The Boy in the Striped Pajamas is a 2008 British film based on the 2006 novel of the same name by Irish author John Boyne. It is in the genre of historical fiction and stars David Thewlis (of Harry Potter fame), Vera Farmiga (most recently seen in Up in the Air), and Asa Butterfield, the young British actor hired to portray the youthful innocence of the lead 8 year-old-character Bruno.
In some ways The Boy in the Striped Pajamas is similar to Rosenstrasse, the 2003 film, which also portrays elements of the Holocaust from a German perspective. However where these two films differ is that in Rosenstrasse, the main character Lena was a German woman married to a Jewish man who was taken into custody by the Nazi authorities. Also it was based on historical events.
Where Boy in the Striped Pajamas differs is that the only historical element to it, other than the holocaust, was the possibility that a German Commander might have housed his family near a concentration camp.
The problem with the movie is that it is incredibly unlikely any German youth especially of Bruno's age would not have been involved in the Hitler youth, especially if his father was a high ranking official in the German military. We just need to look at the history of Pope Benedict XVI to understand how many German youths fell under its sway. It is equally as unlikely that Bruno would not have known about the vicious, hateful propaganda used against the Jews, especially for a child of Berlin. And it is equally unlikely a child of 8 would be alive in a concentration camp or that Bruno would have been able to do what he did towards the end of the movie.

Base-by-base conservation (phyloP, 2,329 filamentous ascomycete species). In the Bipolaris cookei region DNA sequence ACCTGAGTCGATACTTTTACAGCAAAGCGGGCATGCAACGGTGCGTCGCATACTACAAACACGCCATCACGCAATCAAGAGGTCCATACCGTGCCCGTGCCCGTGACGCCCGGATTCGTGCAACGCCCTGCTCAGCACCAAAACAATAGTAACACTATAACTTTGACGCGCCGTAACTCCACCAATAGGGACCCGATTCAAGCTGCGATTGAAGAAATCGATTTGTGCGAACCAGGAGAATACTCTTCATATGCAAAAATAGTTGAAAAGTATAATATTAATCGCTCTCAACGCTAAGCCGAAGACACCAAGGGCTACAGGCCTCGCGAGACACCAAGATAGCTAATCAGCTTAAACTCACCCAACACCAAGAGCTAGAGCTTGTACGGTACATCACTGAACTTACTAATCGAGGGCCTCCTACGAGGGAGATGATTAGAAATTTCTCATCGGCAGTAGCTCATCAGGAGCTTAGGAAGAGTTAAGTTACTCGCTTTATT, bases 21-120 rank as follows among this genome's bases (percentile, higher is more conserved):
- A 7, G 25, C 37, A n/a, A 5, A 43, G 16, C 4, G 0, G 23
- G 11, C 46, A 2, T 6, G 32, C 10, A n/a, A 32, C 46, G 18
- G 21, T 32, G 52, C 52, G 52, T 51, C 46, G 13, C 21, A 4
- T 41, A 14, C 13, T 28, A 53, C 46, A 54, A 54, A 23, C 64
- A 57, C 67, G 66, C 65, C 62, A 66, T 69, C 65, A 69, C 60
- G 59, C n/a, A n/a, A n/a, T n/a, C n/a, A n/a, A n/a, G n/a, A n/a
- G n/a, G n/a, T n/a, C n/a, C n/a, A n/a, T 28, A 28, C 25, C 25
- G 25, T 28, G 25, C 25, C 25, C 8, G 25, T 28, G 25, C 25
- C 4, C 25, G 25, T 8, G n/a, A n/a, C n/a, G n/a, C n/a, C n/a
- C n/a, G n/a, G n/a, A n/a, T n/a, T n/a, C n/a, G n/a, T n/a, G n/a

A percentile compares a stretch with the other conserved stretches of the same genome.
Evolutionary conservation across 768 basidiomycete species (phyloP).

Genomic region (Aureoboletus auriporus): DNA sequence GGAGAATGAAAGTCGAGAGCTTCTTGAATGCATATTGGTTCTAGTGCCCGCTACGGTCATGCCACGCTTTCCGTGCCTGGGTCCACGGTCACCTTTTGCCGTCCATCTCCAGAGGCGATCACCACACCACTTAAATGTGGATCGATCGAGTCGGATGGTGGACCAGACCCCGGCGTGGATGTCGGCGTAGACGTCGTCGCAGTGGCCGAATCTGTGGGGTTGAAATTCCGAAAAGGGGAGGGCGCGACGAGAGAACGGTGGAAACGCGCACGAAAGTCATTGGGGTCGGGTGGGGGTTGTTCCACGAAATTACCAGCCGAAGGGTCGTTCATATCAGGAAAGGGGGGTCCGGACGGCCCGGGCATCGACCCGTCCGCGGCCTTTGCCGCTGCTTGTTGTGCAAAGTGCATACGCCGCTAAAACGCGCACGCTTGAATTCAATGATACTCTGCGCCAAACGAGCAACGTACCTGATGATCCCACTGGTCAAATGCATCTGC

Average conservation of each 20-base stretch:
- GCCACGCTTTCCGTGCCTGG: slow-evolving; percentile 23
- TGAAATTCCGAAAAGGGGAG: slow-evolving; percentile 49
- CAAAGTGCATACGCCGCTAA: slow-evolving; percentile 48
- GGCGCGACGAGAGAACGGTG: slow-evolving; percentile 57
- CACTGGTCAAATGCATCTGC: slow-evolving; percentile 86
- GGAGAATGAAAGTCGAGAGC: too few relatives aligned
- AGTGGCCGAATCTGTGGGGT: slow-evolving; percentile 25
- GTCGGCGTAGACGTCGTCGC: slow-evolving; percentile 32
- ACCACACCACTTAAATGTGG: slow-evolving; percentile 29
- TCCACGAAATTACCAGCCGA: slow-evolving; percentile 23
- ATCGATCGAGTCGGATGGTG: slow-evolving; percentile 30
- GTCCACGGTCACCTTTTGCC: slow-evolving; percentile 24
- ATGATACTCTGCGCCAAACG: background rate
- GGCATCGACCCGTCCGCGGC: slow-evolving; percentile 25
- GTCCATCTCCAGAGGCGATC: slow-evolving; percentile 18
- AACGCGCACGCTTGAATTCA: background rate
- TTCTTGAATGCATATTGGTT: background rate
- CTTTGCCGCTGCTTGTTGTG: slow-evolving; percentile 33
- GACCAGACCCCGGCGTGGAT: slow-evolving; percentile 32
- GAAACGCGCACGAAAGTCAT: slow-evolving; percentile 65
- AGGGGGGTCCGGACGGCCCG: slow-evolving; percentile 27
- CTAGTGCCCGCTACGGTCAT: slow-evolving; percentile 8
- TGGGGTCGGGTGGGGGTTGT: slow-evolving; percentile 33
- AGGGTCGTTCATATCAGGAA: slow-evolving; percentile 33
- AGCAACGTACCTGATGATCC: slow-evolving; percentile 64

Thus, in many ways, it is an unfortunate and unrealistic portrayal. Yet I feel there is redeeming value to the movie because it is told through the eyes of a child. It is a movie today’s children can relate to in ways they might not otherwise be able to. With the daily passing of survivors, the next best way to keep their stories alive is through cinematic portrayals. Thankfully the movie industry is getting more involved with telling these stories from a multitude of perspectives. There has been a mass of movies coming out especially during the past twenty years, especially since the critical and commercial success of Steven Spielberg's Schindler's List.
Just over the past couple of years movies have included not just the Boy in the Striped Pajamas, but also Defiance, the Reader, and the excellent PBS movie God on Trial. Not every movie about the Holocaust is great or even good. Not every movie is realistic. Yet what they do is keep the dialogue going when the voices of the eye witnesses are sadly leaving our very midst. So in this sense, it is very much worth it to keep watching. And every now and then, a great movie about such a difficult and troubling subject comes out in ways that helps us understand not just this tragedy, but also our own humanity.